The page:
American Society of Naturalists

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“Comparison of categorical color perception in two Estrildid finches”

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Eleanor M. Caves, Patrick A. Green, Matthew N. Zipple, Dhanya Bharath, Susan Peters, Sönke Johnsen, and Stephen Nowicki (Feb 2021)

Categorical color perception differs between two finches that differ in coloration and may be adapted for signal function

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A female zebra finch <i>Taeniopygia guttata</i> engaged in the behavioral color discrimination task described in Caves et al.; specifically, she has been trained to locate a food reward beneath discs comprising two colors.<br />(Photo: Ryan Huang, Terra Communications LLC)
A female zebra finch Taeniopygia guttata engaged in the behavioral color discrimination task described in Caves et al.; specifically, she has been trained to locate a food reward beneath discs comprising two colors.
(Photo: Ryan Huang, Terra Communications LLC)

The essential role of animal signals in interactions such as mate choice and aggression suggests that sensory systems might be adapted to perceive signal stimuli that are particularly salient for a given species. Many finches in the family Estrildidae display colorful signaling traits; for example, male zebra finches (Taeniopygia guttata) display carotenoid-based beak coloration, ranging from light orange to dark red, and females evaluate male beak coloration during mate choice. Prior work has shown that female zebra finches perceive this orange-red color range in a categorical fashion. That is, even though male beak color varies along a continuum from most orange to most red, females perceive this variation as simply either “orange” or “red.”

Is categorical perception a general feature of how birds in this group see colors, or has selection acted on the perceptual system of zebra finches in particular due to the important signaling function of orange-red coloration in this species? In this study, researchers from Duke University examined whether female Bengalese finches (Lonchura striata domestica), an estrildid finch having black, brown and white plumage and lacking any carotenoid coloration, also perceives the orange-red color range tested previously with zebra finches in a categorical fashion. The researchers found no evidence for categorical perception of orange-red coloration in Bengalese finches. Follow up experiments then showed that, in Bengalese finches, the ability to discriminate between two colors is dictated primarily by the difference in brightness between those colors, rather than whether colors fall in certain categories. In zebra finches, however, the importance of brightness differences in color discrimination depends upon whether two colors come from the same or different categories.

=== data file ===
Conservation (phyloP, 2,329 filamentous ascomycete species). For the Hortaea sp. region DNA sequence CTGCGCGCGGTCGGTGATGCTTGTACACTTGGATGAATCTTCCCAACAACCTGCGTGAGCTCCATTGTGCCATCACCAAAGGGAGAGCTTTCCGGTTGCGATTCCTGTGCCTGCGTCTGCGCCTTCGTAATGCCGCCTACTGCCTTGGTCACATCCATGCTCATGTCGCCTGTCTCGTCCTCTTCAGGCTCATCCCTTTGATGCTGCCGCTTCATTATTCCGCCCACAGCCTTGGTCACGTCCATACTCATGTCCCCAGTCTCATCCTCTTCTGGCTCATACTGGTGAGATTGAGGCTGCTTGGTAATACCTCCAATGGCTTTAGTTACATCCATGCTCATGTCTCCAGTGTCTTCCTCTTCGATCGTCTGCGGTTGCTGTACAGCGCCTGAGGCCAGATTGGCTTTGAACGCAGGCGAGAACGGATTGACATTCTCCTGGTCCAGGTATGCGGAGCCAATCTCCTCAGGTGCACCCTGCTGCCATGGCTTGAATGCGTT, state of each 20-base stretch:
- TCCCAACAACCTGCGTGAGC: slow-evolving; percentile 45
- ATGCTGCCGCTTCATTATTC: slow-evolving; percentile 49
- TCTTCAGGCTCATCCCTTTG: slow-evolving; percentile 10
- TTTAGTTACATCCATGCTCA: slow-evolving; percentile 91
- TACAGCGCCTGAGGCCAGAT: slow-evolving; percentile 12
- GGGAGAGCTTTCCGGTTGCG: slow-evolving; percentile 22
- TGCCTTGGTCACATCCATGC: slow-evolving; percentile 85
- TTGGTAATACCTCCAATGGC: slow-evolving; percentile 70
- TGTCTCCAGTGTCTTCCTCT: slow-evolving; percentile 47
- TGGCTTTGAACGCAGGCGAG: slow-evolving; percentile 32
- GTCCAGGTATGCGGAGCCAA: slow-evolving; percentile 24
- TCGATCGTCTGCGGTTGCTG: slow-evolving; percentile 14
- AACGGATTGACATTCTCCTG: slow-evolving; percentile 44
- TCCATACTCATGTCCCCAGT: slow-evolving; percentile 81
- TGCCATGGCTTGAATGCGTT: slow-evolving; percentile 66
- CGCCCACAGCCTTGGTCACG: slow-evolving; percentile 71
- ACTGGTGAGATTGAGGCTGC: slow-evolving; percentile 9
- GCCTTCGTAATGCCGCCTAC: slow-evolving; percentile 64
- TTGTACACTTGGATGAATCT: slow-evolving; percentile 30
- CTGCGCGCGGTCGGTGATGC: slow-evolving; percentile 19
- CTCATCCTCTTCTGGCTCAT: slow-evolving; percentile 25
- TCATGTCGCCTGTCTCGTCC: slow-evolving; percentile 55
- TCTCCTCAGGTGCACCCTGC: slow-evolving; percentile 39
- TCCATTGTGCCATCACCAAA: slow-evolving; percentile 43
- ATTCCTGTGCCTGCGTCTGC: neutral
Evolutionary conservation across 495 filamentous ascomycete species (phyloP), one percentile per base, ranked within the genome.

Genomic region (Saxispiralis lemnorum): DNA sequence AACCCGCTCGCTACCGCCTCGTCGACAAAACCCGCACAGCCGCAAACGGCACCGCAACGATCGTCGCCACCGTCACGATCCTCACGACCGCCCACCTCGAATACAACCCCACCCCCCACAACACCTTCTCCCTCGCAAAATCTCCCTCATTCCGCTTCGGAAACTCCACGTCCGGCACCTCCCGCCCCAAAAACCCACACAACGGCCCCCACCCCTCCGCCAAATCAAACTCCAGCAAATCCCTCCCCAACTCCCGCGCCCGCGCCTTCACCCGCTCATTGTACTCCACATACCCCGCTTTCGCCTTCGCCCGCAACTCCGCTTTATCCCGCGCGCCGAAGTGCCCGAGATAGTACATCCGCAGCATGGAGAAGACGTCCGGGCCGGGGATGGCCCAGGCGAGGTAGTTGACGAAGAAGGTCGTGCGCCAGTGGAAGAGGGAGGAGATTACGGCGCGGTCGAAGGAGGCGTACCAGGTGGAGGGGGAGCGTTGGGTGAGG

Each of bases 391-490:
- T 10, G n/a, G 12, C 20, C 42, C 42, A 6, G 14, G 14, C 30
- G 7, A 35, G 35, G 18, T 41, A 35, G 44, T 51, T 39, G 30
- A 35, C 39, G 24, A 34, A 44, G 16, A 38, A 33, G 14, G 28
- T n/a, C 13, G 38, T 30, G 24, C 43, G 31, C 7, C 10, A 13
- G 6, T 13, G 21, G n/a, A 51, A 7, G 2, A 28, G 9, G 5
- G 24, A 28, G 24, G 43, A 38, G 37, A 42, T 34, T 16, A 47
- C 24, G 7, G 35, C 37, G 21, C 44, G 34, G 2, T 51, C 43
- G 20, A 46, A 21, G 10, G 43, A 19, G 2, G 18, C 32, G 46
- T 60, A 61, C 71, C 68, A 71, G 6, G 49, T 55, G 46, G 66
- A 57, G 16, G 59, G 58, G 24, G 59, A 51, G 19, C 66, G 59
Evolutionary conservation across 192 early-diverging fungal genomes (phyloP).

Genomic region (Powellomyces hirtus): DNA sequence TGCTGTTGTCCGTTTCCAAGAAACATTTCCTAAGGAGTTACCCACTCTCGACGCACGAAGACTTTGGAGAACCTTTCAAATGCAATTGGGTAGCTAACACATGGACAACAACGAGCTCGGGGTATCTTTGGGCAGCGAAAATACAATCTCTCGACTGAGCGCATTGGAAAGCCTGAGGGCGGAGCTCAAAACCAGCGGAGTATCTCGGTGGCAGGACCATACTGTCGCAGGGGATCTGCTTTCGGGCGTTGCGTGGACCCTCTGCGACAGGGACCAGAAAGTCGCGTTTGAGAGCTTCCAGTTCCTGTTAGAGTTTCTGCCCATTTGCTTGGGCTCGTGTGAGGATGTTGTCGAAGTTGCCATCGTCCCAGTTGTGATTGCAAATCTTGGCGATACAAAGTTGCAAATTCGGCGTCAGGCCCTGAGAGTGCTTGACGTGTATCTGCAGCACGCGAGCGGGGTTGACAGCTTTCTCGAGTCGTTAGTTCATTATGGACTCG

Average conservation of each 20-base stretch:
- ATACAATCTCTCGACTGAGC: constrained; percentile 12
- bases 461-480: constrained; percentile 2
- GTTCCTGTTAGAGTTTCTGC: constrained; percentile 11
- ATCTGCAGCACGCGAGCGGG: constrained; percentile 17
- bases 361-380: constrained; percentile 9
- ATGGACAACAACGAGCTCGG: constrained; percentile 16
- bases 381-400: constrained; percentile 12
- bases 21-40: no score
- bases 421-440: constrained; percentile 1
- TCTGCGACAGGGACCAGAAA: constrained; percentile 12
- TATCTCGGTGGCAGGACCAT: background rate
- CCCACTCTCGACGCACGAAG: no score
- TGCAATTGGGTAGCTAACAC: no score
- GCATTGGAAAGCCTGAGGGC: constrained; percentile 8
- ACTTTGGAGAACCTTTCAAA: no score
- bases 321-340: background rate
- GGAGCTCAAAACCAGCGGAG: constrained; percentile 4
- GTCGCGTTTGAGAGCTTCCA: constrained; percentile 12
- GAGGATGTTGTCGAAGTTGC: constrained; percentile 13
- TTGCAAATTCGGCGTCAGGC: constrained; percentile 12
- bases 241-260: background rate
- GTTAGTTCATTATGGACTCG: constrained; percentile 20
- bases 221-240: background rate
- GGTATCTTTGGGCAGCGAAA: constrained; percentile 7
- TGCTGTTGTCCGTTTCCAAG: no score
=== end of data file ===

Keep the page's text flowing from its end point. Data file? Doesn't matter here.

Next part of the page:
The results of this study are consistent with the hypothesis that selection on a signaling system may act on the perceptual systems of the signal receivers. It remains to be seen, however, whether the expression of categorical perception correlates consistently with the use of color signals across a broader range of species such as the clade of estrildid finches. The work also lends insight into the potential mechanisms underlying the phenomenon of categorical color perception in birds, and perhaps in other vertebrates as well.


Sensory systems are predicted to be adapted to the perception of important stimuli, such as signals used in communication. Prior work has shown that female zebra finches perceive the carotenoid-based orange-red coloration of male beaks—a mate choice signal—categorically. Specifically, females exhibited an increased ability to discriminate between colors from opposite sides of a perceptual category boundary than equally-different colors from the same side of the boundary. The Bengalese finch, an Estrildid finch related to the zebra finch, is black, brown and white, lacking carotenoid coloration. To explore the relationship between categorical color perception and signal use, we tested Bengalese finches using the same orange-red continuum as in zebra finches, and also tested how both species discriminated among colors differing systematically in hue and brightness. Unlike in zebra finches, we found no evidence of categorical perception of an orange-red continuum in Bengalese finches. Instead, we found that the combination of chromatic distance (hue difference) and Michelson contrast (difference in brightness) strongly correlated with color discrimination ability on all tested color pairs in Bengalese finches. The pattern was different in zebra finches: this strong correlation held only when discriminating between colors from different categories, but not when discriminating between colors from within the same category. These experiments suggest that categorical perception is not a universal feature of avian, or even Estrildid finch, vision. Our findings also provide further insights into the mechanism underlying categorical perception and are consistent with the hypothesis that categorical perception is adapted for signal perception.